By Michael O’Brien
Dublin Bus management are steamrolling through their policy of enforced annual leave. I was given sight of a list of sixty drivers’ names that has been posted up on the wall in Harristown Garage yesterday, where they are being told they must take next Monday off.
The officialdom of the two unions that organise there are effectively going along with this legally questionable act, which drivers could in fact contest at the Workplace Relations Commission (WRC) down the road.
Reduction in services
This enforcement of annual leave arises from the reduced Saturday schedule coming into force from Monday to Friday. This reduction was ordered by the National Transport Authority (NTA) and justified by them because of a decline in passenger numbers i.e. “business reasons”.
This alteration has resulted in a compromising of social distancing on the reduced services as those less frequent busses are now becoming fuller. This should have come as no surprise. A similar outcome was widely commented upon when Transport for London enforced a similar service reduction on the Tube two weeks ago.
The reduced service means that hundreds of drivers on a daily basis are being underutilised relative to their normal work schedule. In response, management communicated earlier this week by letter to each Dublin Bus worker that they had to take 10 days of their normal annual leave i.e. almost half, between 1 April and 30 June. Furthermore, those with untaken leave from 2019 would have to take up to an additional 10 days within the same timeframe.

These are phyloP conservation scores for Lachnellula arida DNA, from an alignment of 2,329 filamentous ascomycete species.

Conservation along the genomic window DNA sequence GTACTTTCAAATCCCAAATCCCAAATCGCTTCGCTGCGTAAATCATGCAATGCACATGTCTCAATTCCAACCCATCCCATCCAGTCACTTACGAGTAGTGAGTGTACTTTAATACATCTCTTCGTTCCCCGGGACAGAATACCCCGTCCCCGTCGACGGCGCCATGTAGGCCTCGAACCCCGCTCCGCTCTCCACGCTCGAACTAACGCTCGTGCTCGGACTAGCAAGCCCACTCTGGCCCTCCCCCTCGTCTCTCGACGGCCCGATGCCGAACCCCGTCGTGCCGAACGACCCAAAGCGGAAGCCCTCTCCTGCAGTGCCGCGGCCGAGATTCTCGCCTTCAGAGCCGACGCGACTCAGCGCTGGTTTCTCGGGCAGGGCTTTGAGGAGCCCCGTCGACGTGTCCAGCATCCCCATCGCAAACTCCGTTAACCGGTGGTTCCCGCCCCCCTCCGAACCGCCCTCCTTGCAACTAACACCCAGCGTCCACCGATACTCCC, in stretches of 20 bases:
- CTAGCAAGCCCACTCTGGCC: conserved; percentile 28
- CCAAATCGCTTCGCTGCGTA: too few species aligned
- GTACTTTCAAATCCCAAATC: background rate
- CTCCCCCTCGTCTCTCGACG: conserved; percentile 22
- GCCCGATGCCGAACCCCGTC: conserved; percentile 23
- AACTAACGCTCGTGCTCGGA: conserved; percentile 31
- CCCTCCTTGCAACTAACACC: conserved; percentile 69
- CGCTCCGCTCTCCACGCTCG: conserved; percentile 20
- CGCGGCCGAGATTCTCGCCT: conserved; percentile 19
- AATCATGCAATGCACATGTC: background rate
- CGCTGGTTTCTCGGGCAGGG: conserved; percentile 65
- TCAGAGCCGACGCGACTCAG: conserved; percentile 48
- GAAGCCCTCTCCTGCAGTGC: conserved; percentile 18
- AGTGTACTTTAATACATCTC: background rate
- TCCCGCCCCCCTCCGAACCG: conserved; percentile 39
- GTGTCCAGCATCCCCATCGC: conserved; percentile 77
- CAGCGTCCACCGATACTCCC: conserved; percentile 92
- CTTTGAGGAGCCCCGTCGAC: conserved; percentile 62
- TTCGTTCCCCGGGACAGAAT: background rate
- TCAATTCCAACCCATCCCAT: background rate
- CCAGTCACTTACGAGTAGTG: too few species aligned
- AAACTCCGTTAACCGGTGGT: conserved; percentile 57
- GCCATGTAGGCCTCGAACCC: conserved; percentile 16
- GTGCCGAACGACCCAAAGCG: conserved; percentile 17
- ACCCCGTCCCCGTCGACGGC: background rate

Unions fail to take stance
Regrettably, both the NBRU and SIPTU officials came out of negotiations with the only change to management’s initial position being that five days of the normal annual leave would be taken between now and 5 May, after which there will be a review.
In circulars to their membership both unions’ officialdoms tacitly accept the “business case” i.e. the service should only run if it can make money. The NBRU went further, effectively guilt tripping the members into accepting this imposition on the basis that other workers have been laid off or had pay cuts. That is all the more reason for other workers to stand and fight, and oppose a race to the bottom.
Due to the (inadequate) state subsidy, the income support measures in place for private sector workers are not being made available to the commercial semi state leaving workers in that sector uniquely disadvantaged.
Free public transport
There is a deeper appreciation in society right now for public transport workers. Combined with this the manner in which the private coach firms wound up their services when the virus arrived and the reality of climate change makes an even more enhanced case for free public transport.
Rather than meekly accepting the “business case” of Dublin Bus management, the leaders of SIPTU and the NBRU should demonstrate some political imagination. Public transport is a crucial service and its existence should not be dependent on whether or not it makes money.
They should be majoring on the above points and forcing as a minimum the government and Dublin Bus management to maintain service frequency. This is a matter of public health. The annual leave entitlement of workers putting their health and safety on the line should not be robbed and action is needed to ensure that this is stopped.